McGrory's sour review reflected the oddly conflicted mood of Washington that January. The capital was charged with excitement and anticipation on the eve of the inauguration, awaiting the fresh flow of energy and ideas that inevitably accompanies a new administration. Even in a city of cynics, the formal transfer of power, democracy's most sacred ritual, commands a measure of reverence. Yet the news from recent days had made plain that Clinton was bleeding power even before he assumed it. Instead of having the clean start customarily afforded new presidents, Clinton arrived in Washington deeply stained by wounds taken during his departure from Little Rock, wounds that caused new doubts about whether the president-elect was a man of his word. This credibility crisis was not about extramarital affairs or a draft history; it was about the foundations of the agenda on which Clinton had run.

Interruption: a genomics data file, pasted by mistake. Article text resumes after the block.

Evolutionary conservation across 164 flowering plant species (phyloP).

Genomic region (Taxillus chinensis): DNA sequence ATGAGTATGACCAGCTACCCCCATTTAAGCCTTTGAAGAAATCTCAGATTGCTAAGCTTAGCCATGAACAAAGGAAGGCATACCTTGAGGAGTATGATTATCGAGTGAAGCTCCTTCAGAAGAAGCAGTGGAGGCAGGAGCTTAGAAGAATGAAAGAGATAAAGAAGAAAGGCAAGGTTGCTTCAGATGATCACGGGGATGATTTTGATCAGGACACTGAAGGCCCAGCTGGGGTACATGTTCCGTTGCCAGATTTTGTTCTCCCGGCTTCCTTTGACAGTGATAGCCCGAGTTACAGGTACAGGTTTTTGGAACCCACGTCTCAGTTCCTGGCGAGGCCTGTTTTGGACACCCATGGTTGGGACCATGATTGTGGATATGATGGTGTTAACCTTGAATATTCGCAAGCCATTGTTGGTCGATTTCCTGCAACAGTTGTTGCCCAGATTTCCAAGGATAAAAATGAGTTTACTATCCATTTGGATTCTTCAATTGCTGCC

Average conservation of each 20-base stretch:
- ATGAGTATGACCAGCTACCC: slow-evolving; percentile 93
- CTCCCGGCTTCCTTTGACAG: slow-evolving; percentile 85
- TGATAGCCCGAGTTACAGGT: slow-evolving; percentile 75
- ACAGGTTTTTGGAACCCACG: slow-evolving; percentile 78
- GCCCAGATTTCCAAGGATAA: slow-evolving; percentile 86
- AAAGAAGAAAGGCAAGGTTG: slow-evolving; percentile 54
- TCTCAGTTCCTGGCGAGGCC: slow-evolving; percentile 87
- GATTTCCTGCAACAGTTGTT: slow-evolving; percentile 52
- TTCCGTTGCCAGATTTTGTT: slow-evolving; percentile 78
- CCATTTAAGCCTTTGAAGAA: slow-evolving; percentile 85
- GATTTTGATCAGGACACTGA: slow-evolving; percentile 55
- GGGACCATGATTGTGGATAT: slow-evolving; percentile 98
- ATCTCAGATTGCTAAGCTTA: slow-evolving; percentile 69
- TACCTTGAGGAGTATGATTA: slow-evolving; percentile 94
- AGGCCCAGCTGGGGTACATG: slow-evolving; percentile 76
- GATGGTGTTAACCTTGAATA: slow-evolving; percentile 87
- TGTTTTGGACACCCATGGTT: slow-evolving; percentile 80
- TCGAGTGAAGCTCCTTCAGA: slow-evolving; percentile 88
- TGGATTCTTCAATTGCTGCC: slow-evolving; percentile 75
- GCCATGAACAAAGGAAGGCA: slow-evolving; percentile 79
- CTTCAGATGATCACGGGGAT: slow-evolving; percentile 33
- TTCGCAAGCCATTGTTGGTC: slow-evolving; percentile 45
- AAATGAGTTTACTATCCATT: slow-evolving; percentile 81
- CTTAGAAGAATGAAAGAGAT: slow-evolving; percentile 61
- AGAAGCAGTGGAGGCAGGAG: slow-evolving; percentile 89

The closing days in Little Rock opened a conflict that defined Clinton's presidency for the next two years. It was a collision between the expansive promises he made in his dream days as candidate and the cramped possibilities that awaited him as president. The days before Clinton's inaugural were accompanied by an abrupt downward adjustment in popular expectations for his presidency and the changes it was supposed to herald. No one found this reappraisal more jarring than Clinton himself.